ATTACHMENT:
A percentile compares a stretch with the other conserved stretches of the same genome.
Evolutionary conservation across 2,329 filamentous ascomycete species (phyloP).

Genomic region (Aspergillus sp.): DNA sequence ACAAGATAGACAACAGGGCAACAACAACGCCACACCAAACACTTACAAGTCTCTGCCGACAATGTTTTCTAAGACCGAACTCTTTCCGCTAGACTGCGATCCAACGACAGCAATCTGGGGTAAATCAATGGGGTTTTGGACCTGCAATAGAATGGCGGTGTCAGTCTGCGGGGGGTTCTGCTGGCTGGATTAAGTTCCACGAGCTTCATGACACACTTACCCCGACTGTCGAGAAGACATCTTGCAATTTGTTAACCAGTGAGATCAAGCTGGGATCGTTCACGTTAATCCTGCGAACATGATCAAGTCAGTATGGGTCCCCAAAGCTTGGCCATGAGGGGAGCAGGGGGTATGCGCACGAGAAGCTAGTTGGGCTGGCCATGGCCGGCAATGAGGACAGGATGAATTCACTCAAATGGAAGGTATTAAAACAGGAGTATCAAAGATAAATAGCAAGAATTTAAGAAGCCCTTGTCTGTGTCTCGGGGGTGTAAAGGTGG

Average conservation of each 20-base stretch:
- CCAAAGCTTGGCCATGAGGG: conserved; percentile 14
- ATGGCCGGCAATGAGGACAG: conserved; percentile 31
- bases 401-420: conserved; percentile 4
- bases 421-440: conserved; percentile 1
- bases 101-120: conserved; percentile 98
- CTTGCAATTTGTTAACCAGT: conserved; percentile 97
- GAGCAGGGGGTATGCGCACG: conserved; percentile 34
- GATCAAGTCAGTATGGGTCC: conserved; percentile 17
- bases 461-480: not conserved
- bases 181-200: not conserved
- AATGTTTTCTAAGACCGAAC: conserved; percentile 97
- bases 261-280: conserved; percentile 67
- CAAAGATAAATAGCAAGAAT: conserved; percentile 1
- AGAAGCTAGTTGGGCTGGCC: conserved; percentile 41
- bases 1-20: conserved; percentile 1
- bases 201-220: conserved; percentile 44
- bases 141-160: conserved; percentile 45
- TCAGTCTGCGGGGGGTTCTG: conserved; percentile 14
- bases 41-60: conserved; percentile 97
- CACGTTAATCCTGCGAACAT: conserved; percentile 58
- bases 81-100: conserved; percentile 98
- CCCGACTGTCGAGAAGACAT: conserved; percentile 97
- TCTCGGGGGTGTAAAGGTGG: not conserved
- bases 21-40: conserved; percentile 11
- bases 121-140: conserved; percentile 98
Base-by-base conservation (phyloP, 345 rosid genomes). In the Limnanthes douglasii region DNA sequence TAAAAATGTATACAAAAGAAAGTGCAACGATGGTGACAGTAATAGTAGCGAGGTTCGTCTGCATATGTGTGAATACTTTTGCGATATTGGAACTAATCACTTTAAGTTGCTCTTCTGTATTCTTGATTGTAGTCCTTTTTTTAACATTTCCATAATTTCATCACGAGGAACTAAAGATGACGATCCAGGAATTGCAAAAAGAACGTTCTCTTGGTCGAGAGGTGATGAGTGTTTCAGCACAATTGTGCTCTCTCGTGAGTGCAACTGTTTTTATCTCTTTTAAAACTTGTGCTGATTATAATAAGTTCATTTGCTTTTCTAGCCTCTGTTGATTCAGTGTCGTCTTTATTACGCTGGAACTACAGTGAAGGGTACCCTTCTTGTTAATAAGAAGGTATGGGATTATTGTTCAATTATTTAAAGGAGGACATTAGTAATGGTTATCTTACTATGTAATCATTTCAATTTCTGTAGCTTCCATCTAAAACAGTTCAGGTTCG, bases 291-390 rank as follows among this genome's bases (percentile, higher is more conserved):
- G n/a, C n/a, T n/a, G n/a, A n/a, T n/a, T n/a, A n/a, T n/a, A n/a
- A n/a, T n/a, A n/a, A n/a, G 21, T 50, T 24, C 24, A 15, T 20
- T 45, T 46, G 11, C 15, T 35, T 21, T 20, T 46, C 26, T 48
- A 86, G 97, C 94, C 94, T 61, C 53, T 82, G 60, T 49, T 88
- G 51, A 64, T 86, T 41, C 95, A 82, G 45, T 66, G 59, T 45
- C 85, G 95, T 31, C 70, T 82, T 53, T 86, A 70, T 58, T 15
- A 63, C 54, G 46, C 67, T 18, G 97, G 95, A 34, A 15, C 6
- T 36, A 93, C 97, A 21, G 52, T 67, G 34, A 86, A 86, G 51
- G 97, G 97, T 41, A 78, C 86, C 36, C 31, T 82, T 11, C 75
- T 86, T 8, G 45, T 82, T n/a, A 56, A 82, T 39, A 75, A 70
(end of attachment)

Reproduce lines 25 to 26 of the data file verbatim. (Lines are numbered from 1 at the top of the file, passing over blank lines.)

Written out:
- bases 81-100: conserved; percentile 98
- CCCGACTGTCGAGAAGACAT: conserved; percentile 97